I'm also approaching this from a model railroader's perspective (not from electrical engineer's perspective). Not only I don't expect an average model railroader to be super-exact when calculating the resistor value, there are also many variables in play.  The decoder's common positive voltage is not a fixed or well-defined exact value, the desired LED brightness is also very subjective to each individual.   Also, the LED installation plays a role on the choice of brightness. If the LED is directly in the headlight housing, it doesn't have to be as bright as one that is remote to the headlight and uses a light-pipe to direct the light to the headlight.

That is why instead of performing of accurate voltage measurements, looking up technical specs for the LED, and then doing accurate calculations, my advice is to simply start with any white LED and 1k resistor, then go from there (until its brightness is acceptable to the modeler).  For this specific application, it really isn't rocket science (but more of an experiment in visual brightness tuning).
« Last Edit: February 07, 2018, 11:02:19 PM by peteski »
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Greg Elmassian

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Re: Voltage of stock Fox Valley GEVO LED?
« Reply #8 on: February 07, 2018, 11:02:29 PM »
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The hole in your procedure is "until brightness is acceptable to the modeler".... I've seen too many people go over 20 ma on a led to get the brightness they wanted, or stress an LED so much the color changed...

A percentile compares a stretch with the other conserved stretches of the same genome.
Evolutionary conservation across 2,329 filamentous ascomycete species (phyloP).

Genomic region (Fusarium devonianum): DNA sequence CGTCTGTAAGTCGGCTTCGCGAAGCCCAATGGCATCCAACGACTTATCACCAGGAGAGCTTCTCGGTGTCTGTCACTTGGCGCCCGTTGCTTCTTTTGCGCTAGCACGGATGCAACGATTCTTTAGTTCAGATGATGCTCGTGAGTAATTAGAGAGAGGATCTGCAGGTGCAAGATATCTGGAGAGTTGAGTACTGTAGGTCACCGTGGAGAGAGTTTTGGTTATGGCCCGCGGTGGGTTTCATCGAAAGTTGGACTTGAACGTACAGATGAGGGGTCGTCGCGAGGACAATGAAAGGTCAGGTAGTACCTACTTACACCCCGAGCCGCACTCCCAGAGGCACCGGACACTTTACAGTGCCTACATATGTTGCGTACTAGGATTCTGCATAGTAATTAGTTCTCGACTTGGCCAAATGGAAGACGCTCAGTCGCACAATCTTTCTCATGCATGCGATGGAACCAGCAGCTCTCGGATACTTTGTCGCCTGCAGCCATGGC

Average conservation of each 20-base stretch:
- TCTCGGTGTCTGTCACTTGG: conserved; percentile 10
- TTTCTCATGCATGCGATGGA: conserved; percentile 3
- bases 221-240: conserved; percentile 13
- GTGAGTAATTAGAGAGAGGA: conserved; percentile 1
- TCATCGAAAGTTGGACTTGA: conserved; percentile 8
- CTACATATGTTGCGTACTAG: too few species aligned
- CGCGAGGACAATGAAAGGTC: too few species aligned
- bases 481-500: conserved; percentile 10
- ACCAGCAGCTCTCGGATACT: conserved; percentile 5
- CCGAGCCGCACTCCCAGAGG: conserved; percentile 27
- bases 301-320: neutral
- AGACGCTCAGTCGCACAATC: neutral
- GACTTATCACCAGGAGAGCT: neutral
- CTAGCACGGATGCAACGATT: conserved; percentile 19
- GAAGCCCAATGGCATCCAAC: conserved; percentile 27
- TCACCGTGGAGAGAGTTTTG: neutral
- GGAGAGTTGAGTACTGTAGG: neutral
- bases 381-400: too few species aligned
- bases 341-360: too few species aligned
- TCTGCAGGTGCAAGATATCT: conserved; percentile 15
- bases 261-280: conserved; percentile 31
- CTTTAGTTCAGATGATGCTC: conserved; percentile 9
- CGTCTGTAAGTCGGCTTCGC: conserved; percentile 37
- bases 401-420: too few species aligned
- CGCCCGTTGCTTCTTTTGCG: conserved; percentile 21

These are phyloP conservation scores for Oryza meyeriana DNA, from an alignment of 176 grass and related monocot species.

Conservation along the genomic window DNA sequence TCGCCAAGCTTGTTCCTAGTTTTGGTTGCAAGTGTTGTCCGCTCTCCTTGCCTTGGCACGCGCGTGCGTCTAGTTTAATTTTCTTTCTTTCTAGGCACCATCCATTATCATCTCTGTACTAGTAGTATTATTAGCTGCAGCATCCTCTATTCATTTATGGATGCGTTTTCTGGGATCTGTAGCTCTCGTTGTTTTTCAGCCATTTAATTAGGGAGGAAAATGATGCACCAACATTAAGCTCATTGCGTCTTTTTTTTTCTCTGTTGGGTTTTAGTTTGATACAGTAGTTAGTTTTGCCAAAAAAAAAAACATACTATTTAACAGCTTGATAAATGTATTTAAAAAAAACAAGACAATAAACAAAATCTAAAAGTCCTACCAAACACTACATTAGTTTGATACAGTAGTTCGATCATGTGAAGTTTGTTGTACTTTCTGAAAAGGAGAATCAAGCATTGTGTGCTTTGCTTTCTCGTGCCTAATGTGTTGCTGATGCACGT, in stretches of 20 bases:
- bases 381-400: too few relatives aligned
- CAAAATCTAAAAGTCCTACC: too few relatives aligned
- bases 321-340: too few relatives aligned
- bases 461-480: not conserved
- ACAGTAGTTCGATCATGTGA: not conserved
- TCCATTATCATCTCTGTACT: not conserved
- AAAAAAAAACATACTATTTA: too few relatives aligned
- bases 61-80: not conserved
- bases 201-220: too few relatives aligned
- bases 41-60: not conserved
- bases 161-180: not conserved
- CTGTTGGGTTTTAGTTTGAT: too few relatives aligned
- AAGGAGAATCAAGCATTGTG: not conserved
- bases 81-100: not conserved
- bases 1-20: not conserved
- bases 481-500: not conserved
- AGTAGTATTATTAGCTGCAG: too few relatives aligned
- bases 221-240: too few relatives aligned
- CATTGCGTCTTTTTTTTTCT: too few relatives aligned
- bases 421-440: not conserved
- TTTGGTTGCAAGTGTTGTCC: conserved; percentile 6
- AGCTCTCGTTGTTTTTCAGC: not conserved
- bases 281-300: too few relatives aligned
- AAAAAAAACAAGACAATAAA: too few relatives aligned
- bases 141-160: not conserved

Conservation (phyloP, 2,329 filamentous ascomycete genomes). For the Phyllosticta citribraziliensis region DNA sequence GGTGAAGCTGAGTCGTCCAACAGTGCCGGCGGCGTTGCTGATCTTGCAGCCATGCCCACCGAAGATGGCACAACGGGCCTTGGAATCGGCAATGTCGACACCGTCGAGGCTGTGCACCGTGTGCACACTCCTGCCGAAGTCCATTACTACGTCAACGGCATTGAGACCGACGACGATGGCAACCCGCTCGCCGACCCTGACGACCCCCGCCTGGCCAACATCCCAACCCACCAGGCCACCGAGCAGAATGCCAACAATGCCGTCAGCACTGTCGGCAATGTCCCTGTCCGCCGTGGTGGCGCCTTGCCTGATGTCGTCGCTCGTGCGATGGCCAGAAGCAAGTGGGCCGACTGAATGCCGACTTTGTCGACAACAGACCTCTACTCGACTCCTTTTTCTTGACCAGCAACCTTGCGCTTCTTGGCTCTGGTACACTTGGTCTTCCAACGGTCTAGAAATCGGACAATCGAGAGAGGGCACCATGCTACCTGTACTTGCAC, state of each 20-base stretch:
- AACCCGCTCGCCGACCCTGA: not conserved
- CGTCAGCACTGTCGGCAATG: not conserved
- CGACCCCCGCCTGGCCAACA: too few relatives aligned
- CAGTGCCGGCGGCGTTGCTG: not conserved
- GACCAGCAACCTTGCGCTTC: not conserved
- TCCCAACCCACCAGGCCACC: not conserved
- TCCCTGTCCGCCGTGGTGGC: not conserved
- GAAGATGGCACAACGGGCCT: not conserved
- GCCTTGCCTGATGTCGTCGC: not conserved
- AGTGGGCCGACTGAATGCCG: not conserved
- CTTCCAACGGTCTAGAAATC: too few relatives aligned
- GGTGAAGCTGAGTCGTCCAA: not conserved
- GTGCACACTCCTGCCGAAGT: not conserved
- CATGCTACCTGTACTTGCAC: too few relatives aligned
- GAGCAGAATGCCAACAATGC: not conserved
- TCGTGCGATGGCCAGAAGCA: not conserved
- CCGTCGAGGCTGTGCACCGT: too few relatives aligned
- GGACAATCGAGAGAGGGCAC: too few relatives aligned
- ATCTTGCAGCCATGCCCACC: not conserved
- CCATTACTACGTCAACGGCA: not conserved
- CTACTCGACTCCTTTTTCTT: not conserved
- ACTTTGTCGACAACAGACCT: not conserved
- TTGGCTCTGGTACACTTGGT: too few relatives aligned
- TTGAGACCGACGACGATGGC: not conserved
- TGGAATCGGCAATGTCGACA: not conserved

Not all modelers have expectations that can be accomodated ;-)

Greg

peteski

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Re: Voltage of stock Fox Valley GEVO LED?
« Reply #9 on: February 08, 2018, 12:23:21 AM »
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The hole in your procedure is "until brightness is acceptable to the modeler".... I've seen too many people go over 20 ma on a led to get the brightness they wanted, or stress an LED so much the color changed...

Not all modelers have expectations that can be accomodated ;-)

Greg

I agree, but also it seems that our experiences seems totally opposite. In N scale modeling (which is basically what most people on this forum model) and and starting with 1k resistor (which in the worst case will allow around 10mA through a generic white LED) modelers usually think that is too bright and increase the resistance.   I'm sure you know just how bright and efficient white LEDs are.  Some decoders have 680 resistors installed at the factory.  That will result in worst case current of around 16mA. Still well below 20mA. 

And as you said, once the LED color changes, you are right at the point of releasing the magic smoke and the LED is not longer usable.  :D